The Dark Tomb of NightmaresLike Most GMs, you probably find your self wondering from time to time just how competent your players are. Are they the well oiled, expertly min-maxed team they claim to be, or are they a bunch of bumbling monkeys? Luckily there’s a simple mathematically accurate method to test their claims based on simple linear algebra:

Start with your dungeon map. Here’s a sample randomly generated dungeon from Donjon RPG tools:

Markuped MapOnce you have your map you’ll have to decide where the entrance is, which room is the goal room, and then mark up each room on the map with the probabilities the PCs would randomly move from each room to another. Use your best judgment for this.  In this example, I assume that PCs have twice the chance to utilize an obvious exit over a locked, portcullised, or secret exit.


Transition MatrixOnce this quick and easy process is finished, the data needs to be input into a matrix. The matrix should have a row AND a column for each room. The entrance room should be the first row/column and the goal room should be last.  Each row should contain the probabilities mapped out in the previous step.  For example, if a party in room 12 has probability 1/2 to travel to room 4, 1/5 to travel to room 10, and 3/10 to travel back to room 12 itself  (in this case because two of the possible exits from the room lead to obstructed paths that the PCs may not overcome) then the 12th row would have the following values: 0 0 0 1/2 0 0 0 0 1/5 0 3/10 0 0 0 0.  Regardless of probabilities mapped out in the previous step, the goal room should have a row of zeros with a single 1 in it’s own column. This represents the fact that once the PCs have achieved this room that they’re done.

Of particular interest is the highlighted sub-matrix which excludes the row and column from the goal room.  This sub-matrix is denoted Q, and is the portion of our matrix on which we’ll actually be performing matrix algebra.

Speaking of which, we’re now going to want to calculate (I-Q)^-1 * R where I is a standard identity matrix of the appropriate dimensions, ^-1 indicates and inverse matrix function, and R is a standing vector of 1s of appropriate dimension.  If you need help with that, head over to which is an excellent web-based matrix calculator.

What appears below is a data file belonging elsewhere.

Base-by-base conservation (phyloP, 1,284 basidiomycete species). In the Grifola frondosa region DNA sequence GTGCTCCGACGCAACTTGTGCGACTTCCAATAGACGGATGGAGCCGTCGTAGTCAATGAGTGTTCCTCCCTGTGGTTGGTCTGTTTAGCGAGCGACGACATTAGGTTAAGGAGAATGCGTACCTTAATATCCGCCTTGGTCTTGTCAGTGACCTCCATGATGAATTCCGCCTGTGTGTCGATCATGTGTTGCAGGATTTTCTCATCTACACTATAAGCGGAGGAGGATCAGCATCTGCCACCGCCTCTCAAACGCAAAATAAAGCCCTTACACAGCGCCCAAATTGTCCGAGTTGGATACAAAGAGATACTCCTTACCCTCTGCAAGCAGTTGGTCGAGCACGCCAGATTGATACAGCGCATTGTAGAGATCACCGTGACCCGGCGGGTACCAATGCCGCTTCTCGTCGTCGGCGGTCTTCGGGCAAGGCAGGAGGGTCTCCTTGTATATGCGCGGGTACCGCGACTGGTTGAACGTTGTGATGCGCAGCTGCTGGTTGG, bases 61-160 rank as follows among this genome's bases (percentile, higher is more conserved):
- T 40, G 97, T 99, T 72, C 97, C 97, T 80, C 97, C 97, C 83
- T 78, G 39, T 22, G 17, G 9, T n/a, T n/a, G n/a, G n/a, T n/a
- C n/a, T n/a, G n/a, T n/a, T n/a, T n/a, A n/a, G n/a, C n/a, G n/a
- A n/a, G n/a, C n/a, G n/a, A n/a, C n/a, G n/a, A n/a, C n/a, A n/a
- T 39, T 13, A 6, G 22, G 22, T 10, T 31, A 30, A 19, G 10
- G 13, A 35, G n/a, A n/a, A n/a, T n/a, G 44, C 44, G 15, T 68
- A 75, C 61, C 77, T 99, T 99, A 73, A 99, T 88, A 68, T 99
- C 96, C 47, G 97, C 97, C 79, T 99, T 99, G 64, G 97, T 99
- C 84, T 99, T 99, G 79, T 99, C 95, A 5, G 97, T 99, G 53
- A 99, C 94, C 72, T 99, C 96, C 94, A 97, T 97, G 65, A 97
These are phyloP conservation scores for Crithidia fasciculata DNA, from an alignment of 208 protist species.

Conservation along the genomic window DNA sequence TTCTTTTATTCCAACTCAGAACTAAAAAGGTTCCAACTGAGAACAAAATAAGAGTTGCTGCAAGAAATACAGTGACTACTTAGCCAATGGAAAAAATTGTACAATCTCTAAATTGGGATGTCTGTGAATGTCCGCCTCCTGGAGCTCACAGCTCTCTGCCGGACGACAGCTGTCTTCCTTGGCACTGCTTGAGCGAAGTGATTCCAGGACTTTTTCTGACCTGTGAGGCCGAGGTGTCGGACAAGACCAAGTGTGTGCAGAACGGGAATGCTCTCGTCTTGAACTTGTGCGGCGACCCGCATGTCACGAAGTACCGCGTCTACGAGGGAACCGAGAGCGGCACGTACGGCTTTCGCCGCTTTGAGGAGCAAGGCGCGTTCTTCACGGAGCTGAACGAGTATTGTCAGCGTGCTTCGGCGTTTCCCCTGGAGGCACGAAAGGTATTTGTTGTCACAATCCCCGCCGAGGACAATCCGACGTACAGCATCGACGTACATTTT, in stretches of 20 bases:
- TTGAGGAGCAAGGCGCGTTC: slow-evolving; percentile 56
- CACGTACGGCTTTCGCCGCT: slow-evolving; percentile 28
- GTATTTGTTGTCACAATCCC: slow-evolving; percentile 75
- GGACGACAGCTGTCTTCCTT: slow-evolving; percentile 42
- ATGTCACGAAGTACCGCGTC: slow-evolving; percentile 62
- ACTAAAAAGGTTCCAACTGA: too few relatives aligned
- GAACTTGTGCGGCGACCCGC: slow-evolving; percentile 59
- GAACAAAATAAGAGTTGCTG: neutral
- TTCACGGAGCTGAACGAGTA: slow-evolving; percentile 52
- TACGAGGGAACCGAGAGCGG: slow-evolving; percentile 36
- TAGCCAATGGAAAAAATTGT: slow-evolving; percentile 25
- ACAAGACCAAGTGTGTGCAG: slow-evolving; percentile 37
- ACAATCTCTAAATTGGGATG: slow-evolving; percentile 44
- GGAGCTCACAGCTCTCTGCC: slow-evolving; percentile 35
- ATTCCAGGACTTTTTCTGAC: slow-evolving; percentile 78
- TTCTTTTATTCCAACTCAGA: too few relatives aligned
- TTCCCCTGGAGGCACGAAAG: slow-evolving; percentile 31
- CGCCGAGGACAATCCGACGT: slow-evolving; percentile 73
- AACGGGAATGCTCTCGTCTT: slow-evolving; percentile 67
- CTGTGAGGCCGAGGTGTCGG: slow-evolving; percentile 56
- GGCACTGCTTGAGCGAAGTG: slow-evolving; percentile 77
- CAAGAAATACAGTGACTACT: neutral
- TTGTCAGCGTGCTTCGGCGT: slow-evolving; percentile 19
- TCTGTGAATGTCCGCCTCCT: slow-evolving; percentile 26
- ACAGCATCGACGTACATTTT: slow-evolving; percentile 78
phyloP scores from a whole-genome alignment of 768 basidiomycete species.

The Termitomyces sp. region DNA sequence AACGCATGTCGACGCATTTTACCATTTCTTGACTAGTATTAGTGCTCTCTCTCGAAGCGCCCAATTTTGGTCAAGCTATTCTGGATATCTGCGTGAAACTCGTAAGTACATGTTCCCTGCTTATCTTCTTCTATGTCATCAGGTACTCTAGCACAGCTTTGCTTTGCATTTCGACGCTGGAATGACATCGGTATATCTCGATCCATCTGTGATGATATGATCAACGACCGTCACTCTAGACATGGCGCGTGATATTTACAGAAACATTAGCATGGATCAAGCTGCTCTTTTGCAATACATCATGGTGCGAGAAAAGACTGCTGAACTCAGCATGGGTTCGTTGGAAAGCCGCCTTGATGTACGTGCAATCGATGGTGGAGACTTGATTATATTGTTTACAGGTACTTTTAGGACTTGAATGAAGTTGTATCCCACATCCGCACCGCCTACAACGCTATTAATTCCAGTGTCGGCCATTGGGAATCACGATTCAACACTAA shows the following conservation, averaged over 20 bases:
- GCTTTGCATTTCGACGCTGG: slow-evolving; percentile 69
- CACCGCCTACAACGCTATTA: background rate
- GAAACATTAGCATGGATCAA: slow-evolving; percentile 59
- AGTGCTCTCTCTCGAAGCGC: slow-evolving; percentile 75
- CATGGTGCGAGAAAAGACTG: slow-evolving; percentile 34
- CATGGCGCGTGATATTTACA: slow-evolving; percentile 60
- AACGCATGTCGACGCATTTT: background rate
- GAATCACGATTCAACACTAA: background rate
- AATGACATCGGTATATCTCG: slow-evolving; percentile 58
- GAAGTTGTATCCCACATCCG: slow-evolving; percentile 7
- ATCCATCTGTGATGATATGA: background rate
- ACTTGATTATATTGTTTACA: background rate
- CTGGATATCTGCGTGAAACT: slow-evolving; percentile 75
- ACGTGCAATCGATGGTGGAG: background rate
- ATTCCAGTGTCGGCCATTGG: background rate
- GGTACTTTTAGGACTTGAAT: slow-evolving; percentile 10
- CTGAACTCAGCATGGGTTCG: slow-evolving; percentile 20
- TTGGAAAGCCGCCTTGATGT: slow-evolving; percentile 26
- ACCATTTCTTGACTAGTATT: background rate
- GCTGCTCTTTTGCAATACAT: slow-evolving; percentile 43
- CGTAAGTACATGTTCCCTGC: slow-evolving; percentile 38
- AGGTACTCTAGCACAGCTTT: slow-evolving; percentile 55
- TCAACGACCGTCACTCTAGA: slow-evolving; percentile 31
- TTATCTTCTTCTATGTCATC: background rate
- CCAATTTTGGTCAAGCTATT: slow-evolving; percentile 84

SubtractionYou’ll first want to select their Matrix Addition/Subtraction tool and insert your identity matrix into in the input box for matrix A (an identity matrix is a matrix of all 0s, except for the elements on the diagonal, which are 1s. In this case you want it to have the same number of rows and columns as your Q matrix) and your Q matrix into the input box for matrix B.

After you click the “Subtract A-B” button, you’ll get a results page where you can verify your two matrices and see the result of your operation.  Select and copy the output matrix, which is (I-Q) then go back to the matrix calculator.

InverseOnce there, you’ll want to select the “Matrix Inverse” checkbox and paste your (I-Q) matrix into the input box and click “calculate”.  That will take you to a results page where you can select and copy your inverted matrix (I-Q)^-1 then return to the matrix calculator for a final step.

MultiplicationFinally, select the “Matrix Multiplication” tool and paste your (I-Q)^-1 matrix into the input box for matrix A.  For Matrix B, enter a single column of 1s with the same number of rows as your (I-Q)^-1 matrix. Then click the “Multiply A*B” button.

ResultThis will  result in an output matrix that’s a standing vector with a single column and the same number of rows as your B matrix, but you’re only interested in the very first element in this matrix (which is why we re-arranged the rows and columns of our original matrix to put your entrance room in the first row/column.  For our example, this number is 54.349.

So what is that number?  That’s the average number of (non-unique) rooms a party will travel through before finding the goal room if they travel completely randomly through the dungeon.  The larger and more complex the dungeon, and the more difficult optimal paths are to take, the larger this number will grow. Of course, this number assumes totally random movement so it assumes a certain amount of stupidity on the part of your players.  In room 14 of our dungeon for example, we see the party has a 60% chance to exit via the closet door in the north wall and then return (the other doors are either locked or the door in which they came) but the random movement doesn’t assume that once they’ve tried that door they won’t try it a few more times just to be sure. In fact, with a 60% probability attached to it, they probably do try it a few times. Of course, we’ve all seen our players do the exact same thing, so it’s probably not so bad a model after all.

With a quick glance at your map, you can also see the minimum number of rooms the party will have to travel through to reach the goal room.  In our example, this is 4.

Using these two numbers as guidelines, you can easily gauge your player’s performance through your dungeon.  If they can’t beat the average completely random number of rooms, they’re actually doing WORSE than if they simply rolled dice to decide what to do.  If they do better than the optimal number, they’re bloody cheaters, but it’s the numbers in the middle that are the most interesting.